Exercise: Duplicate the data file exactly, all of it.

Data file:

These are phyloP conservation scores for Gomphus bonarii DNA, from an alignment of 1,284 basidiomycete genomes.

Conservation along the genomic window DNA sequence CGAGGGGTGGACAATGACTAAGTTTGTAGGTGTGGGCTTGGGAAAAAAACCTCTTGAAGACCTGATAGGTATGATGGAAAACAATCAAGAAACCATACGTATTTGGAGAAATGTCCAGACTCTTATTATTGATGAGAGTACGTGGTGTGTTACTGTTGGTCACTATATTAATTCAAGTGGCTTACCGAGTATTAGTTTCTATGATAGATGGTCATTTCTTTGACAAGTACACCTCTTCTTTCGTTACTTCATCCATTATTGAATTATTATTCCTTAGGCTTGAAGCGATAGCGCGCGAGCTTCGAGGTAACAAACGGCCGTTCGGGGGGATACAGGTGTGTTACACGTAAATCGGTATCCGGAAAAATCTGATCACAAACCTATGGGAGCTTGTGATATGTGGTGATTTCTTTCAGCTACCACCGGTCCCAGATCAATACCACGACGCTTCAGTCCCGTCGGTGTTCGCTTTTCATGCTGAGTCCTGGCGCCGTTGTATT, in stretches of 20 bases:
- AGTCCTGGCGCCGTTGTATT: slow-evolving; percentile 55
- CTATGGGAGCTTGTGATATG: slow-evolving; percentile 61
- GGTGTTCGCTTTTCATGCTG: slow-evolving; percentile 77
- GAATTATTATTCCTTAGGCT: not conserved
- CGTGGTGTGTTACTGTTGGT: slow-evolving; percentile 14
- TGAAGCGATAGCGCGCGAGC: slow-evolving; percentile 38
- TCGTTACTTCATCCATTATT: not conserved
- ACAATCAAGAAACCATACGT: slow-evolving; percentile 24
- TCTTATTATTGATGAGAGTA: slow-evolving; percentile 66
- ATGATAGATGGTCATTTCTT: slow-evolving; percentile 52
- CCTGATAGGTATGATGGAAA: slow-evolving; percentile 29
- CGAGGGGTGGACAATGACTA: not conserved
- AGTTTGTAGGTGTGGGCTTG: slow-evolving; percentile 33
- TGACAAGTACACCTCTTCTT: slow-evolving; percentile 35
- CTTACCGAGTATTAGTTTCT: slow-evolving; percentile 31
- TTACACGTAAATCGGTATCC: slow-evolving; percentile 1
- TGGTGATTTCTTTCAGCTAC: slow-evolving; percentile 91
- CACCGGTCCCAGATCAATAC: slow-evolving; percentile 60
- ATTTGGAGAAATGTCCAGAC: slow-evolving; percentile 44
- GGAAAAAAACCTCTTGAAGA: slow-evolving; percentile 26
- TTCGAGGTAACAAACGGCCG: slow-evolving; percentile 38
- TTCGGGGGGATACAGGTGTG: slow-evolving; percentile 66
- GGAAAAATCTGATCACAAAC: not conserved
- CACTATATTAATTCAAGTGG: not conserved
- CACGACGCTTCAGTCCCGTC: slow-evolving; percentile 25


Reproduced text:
These are phyloP conservation scores for Gomphus bonarii DNA, from an alignment of 1,284 basidiomycete genomes.

Conservation along the genomic window DNA sequence CGAGGGGTGGACAATGACTAAGTTTGTAGGTGTGGGCTTGGGAAAAAAACCTCTTGAAGACCTGATAGGTATGATGGAAAACAATCAAGAAACCATACGTATTTGGAGAAATGTCCAGACTCTTATTATTGATGAGAGTACGTGGTGTGTTACTGTTGGTCACTATATTAATTCAAGTGGCTTACCGAGTATTAGTTTCTATGATAGATGGTCATTTCTTTGACAAGTACACCTCTTCTTTCGTTACTTCATCCATTATTGAATTATTATTCCTTAGGCTTGAAGCGATAGCGCGCGAGCTTCGAGGTAACAAACGGCCGTTCGGGGGGATACAGGTGTGTTACACGTAAATCGGTATCCGGAAAAATCTGATCACAAACCTATGGGAGCTTGTGATATGTGGTGATTTCTTTCAGCTACCACCGGTCCCAGATCAATACCACGACGCTTCAGTCCCGTCGGTGTTCGCTTTTCATGCTGAGTCCTGGCGCCGTTGTATT, in stretches of 20 bases:
- AGTCCTGGCGCCGTTGTATT: slow-evolving; percentile 55
- CTATGGGAGCTTGTGATATG: slow-evolving; percentile 61
- GGTGTTCGCTTTTCATGCTG: slow-evolving; percentile 77
- GAATTATTATTCCTTAGGCT: not conserved
- CGTGGTGTGTTACTGTTGGT: slow-evolving; percentile 14
- TGAAGCGATAGCGCGCGAGC: slow-evolving; percentile 38
- TCGTTACTTCATCCATTATT: not conserved
- ACAATCAAGAAACCATACGT: slow-evolving; percentile 24
- TCTTATTATTGATGAGAGTA: slow-evolving; percentile 66
- ATGATAGATGGTCATTTCTT: slow-evolving; percentile 52
- CCTGATAGGTATGATGGAAA: slow-evolving; percentile 29
- CGAGGGGTGGACAATGACTA: not conserved
- AGTTTGTAGGTGTGGGCTTG: slow-evolving; percentile 33
- TGACAAGTACACCTCTTCTT: slow-evolving; percentile 35
- CTTACCGAGTATTAGTTTCT: slow-evolving; percentile 31
- TTACACGTAAATCGGTATCC: slow-evolving; percentile 1
- TGGTGATTTCTTTCAGCTAC: slow-evolving; percentile 91
- CACCGGTCCCAGATCAATAC: slow-evolving; percentile 60
- ATTTGGAGAAATGTCCAGAC: slow-evolving; percentile 44
- GGAAAAAAACCTCTTGAAGA: slow-evolving; percentile 26
- TTCGAGGTAACAAACGGCCG: slow-evolving; percentile 38
- TTCGGGGGGATACAGGTGTG: slow-evolving; percentile 66
- GGAAAAATCTGATCACAAAC: not conserved
- CACTATATTAATTCAAGTGG: not conserved
- CACGACGCTTCAGTCCCGTC: slow-evolving; percentile 25